Coming to Reason: Syria and the Hot New Cold War

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Mark Farha

Assistant Professor of Government at the School of Foreign Service, Georgetown University, in Doha, Qatar

Syria, the great historian Arnold Toynbee once predicted, is situated astride the pivotal fault-line between Islam and Christianity. Since time immemorial, this region has constituted the transit from the Mare Nostrum to Felix Arabia, from the Mediterranean Sea to the Arabian Desert. It is perhaps the most essential node of civilizational interaction, both productive and destructive. Speaking at the prestigious American University Beirut at the height of the Cold War in 1957, Toynbee also noted how Syria also had become a proxy battlefield between the USA and the USSR. His counsel was simple, Syria could not enter one camp at the expense of the other. It could not afford to cut itself off of its “Arab hinterland”.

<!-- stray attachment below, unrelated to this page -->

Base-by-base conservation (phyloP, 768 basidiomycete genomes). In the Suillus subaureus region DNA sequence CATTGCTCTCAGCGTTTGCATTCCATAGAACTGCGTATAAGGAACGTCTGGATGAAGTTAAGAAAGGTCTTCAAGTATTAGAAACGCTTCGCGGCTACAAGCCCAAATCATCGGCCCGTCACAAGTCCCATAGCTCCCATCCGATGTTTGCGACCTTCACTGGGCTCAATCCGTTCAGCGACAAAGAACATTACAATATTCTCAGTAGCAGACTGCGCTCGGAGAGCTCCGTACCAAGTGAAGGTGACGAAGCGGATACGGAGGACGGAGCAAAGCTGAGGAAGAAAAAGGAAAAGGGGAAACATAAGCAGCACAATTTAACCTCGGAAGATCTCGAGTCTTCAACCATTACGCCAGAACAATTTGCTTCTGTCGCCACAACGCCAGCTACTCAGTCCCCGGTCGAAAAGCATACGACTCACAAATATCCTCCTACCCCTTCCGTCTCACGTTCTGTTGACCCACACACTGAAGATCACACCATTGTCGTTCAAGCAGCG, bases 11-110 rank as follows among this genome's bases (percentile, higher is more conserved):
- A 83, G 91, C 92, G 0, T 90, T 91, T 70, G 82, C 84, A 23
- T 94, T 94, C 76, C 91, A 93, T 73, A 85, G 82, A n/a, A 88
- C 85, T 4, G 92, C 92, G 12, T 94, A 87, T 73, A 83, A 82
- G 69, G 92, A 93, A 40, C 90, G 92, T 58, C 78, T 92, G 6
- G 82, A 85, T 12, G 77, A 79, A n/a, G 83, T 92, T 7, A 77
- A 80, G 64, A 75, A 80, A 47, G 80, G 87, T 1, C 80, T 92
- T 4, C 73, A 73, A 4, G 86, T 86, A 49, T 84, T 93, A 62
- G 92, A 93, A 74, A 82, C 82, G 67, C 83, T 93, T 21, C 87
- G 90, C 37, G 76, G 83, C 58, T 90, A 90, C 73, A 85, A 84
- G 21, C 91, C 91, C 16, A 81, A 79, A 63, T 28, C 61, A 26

What Toynbee did not take into consideration at that time was the intra-Islamic fault-line between Sunni and Shia interpretations which, if anything, has proven even more intractable.

A specter is haunting the Middle East, and it is called sectarianism. To underestimate its destructive potential would be a fatal flaw. To exploit these instincts is reckless and criminal, no less dangerous than playing with nuclear bombs. Sectarianism is the nuclear bomb of regional ideologies. Making matters worse is the fact that the regional states are awash with an unprecedented cache of weapons, a perilous situation recalling the prelude to World War one.